Dublin 3 Agreement

The Dublin 3 Agreement: Explained

The Dublin 3 Agreement, also known as the Dublin III Regulation, is an EU law that governs which EU country is responsible for processing an asylum seeker`s application for protection. This agreement was implemented on July 1, 2013, and replaced the Dublin II Regulation.

The fundamental principle of the Dublin 3 Agreement is that the EU country where an asylum seeker first arrives is responsible for processing their application. The goal of this agreement is to prevent asylum seekers from submitting multiple applications in different EU countries and to ensure that each application is processed quickly and fairly.

Under the Dublin 3 Agreement, asylum seekers can only apply for protection once in the EU. If an asylum seeker is found to have submitted multiple applications, they can be returned to the EU country where they first applied for protection. This process is known as the Dublin III procedure.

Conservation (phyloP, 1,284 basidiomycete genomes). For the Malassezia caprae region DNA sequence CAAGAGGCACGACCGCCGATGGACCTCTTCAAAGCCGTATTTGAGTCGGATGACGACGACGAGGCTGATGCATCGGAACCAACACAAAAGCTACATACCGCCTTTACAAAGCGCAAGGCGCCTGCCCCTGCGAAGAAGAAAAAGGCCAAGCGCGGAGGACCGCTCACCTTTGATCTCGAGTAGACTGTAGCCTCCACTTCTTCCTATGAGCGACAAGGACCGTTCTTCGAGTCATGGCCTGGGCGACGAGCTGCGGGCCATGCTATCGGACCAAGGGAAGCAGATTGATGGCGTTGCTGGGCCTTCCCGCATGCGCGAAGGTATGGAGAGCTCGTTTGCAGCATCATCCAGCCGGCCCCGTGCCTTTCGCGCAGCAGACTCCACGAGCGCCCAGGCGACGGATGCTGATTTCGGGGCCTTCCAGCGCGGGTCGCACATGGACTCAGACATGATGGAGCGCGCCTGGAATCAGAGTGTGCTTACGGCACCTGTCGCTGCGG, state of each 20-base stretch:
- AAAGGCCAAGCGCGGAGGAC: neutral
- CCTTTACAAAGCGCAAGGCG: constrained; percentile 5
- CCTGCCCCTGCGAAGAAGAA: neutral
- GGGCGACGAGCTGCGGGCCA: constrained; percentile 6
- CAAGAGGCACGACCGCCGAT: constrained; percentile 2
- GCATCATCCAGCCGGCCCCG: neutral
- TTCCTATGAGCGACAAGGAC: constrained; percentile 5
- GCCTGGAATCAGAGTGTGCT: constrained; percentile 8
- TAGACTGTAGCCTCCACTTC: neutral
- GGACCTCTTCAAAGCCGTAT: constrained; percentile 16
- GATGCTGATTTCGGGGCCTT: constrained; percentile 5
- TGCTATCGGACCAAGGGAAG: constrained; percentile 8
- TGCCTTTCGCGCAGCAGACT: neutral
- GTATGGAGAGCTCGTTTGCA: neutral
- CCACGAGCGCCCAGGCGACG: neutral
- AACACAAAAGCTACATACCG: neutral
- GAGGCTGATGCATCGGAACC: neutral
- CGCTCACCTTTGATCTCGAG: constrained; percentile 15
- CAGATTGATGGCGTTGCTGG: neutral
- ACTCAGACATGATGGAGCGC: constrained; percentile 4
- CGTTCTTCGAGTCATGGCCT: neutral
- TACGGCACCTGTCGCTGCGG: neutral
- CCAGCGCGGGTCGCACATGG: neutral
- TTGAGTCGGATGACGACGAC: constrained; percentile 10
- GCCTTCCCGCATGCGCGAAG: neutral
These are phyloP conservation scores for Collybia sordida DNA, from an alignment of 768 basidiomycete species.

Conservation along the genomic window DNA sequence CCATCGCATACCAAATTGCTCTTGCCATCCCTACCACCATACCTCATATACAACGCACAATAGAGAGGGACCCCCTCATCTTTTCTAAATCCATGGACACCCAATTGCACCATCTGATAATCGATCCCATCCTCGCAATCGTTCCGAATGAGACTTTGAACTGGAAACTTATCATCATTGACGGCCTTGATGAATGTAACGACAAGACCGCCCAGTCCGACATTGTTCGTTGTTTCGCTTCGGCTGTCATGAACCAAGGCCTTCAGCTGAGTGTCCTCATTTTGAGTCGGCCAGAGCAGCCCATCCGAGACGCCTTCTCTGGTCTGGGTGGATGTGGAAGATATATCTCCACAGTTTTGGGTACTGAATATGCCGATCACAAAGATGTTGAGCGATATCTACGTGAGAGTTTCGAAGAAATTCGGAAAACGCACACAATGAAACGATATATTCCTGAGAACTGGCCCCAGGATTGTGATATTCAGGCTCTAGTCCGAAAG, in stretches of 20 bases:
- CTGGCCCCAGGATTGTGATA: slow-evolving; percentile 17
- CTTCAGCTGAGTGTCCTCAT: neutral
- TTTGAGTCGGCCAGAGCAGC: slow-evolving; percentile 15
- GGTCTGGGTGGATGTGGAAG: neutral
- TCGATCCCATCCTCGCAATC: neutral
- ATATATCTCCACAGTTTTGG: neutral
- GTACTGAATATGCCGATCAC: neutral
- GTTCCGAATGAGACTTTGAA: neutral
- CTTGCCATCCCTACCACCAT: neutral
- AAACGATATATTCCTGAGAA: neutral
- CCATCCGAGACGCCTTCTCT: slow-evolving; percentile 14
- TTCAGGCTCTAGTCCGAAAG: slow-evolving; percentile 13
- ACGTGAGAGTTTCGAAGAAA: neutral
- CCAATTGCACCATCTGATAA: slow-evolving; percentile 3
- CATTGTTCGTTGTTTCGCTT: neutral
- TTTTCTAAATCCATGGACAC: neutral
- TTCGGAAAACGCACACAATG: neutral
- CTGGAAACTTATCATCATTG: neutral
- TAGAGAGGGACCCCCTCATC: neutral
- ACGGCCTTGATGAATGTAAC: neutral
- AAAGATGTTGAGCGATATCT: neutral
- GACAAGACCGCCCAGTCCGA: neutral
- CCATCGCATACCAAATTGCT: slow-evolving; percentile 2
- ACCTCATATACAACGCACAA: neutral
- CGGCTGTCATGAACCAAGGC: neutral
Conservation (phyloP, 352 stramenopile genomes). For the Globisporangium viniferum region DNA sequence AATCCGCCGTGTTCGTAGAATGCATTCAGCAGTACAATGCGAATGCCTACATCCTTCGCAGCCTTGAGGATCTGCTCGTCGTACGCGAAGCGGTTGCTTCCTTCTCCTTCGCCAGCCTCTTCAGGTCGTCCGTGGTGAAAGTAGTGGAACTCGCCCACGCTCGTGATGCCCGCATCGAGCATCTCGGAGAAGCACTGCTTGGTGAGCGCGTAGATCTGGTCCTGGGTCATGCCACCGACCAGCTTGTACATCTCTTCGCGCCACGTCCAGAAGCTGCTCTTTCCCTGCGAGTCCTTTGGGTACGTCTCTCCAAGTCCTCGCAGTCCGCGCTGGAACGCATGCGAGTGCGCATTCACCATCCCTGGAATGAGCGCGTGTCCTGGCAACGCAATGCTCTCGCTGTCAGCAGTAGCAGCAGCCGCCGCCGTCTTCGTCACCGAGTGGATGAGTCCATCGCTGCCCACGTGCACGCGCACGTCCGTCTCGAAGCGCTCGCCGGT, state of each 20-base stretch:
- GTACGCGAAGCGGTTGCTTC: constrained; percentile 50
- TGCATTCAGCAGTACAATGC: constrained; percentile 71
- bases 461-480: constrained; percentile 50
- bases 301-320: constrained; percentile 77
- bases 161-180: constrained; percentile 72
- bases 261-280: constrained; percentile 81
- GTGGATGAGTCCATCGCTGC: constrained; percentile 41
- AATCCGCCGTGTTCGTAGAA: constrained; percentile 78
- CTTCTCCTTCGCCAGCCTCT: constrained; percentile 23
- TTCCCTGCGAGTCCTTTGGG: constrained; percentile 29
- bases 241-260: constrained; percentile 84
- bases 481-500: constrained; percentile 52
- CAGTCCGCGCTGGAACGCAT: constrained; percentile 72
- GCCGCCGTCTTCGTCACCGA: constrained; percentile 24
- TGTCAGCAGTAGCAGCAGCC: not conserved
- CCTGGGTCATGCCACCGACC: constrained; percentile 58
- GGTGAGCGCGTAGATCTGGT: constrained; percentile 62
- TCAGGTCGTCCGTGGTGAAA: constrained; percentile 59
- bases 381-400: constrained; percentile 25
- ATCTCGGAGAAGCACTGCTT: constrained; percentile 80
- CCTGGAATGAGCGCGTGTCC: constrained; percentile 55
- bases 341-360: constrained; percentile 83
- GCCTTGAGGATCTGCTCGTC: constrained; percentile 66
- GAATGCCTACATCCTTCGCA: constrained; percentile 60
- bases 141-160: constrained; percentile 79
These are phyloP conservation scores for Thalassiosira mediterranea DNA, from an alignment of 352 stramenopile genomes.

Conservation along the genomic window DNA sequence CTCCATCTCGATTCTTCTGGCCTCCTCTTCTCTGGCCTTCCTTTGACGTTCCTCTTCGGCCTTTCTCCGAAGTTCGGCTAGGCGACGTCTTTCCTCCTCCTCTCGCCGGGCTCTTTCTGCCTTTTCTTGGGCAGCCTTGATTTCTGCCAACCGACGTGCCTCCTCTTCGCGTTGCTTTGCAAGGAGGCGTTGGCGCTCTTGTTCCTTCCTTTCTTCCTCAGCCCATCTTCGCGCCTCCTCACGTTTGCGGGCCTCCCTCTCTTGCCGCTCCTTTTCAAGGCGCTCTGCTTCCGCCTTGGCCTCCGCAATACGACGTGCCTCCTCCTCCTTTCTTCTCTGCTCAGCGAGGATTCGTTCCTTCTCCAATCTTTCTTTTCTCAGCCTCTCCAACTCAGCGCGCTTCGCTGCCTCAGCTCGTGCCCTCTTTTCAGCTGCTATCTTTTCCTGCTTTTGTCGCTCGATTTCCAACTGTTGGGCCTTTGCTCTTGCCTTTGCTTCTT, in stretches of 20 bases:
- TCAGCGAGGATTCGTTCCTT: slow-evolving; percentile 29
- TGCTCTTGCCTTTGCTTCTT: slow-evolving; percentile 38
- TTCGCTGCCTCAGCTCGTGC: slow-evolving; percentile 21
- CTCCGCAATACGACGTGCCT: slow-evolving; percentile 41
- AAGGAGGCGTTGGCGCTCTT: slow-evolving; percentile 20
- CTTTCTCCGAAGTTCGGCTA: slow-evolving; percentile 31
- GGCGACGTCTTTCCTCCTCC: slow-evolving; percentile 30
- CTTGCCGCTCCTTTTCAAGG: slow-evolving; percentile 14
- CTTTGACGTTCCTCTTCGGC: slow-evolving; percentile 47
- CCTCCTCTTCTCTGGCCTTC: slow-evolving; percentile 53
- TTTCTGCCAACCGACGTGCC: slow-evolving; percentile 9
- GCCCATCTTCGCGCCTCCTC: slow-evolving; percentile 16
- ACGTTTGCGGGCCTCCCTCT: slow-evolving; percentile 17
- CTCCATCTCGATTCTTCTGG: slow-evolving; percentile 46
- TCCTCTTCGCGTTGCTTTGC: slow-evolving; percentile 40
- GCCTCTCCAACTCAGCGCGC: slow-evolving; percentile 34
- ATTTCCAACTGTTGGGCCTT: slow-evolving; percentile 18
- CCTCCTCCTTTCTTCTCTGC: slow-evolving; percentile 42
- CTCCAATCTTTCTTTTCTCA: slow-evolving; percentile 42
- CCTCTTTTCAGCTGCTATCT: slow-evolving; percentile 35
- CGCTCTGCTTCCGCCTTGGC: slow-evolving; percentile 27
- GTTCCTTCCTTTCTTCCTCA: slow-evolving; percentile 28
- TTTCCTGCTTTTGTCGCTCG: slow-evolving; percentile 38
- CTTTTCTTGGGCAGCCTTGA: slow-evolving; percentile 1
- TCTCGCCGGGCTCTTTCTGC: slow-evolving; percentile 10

The Dublin 3 Agreement also contains provisions that allow for the transfer of asylum seekers between EU countries. If an asylum seeker has family members in another EU country, for example, they may be transferred to that country to allow for family reunification.

One of the challenges of the Dublin 3 Agreement is that some EU countries, such as Italy and Greece, have disproportionately high numbers of asylum seekers arriving on their shores. This can create a burden on these countries` asylum systems, leading to delays in processing applications. To address this, the EU has implemented various measures, such as providing financial support to countries with high numbers of asylum seekers and creating a system to redistribute asylum seekers across the EU.

The Dublin 3 Agreement has been the subject of debate and criticism. Some argue that it places an unfair burden on countries with external borders, while others argue that it is necessary to prevent asylum seekers from „shopping” for the country with the most favorable asylum policies. Regardless of its flaws, the Dublin 3 Agreement remains a crucial piece of EU asylum law that helps manage the asylum process across the EU.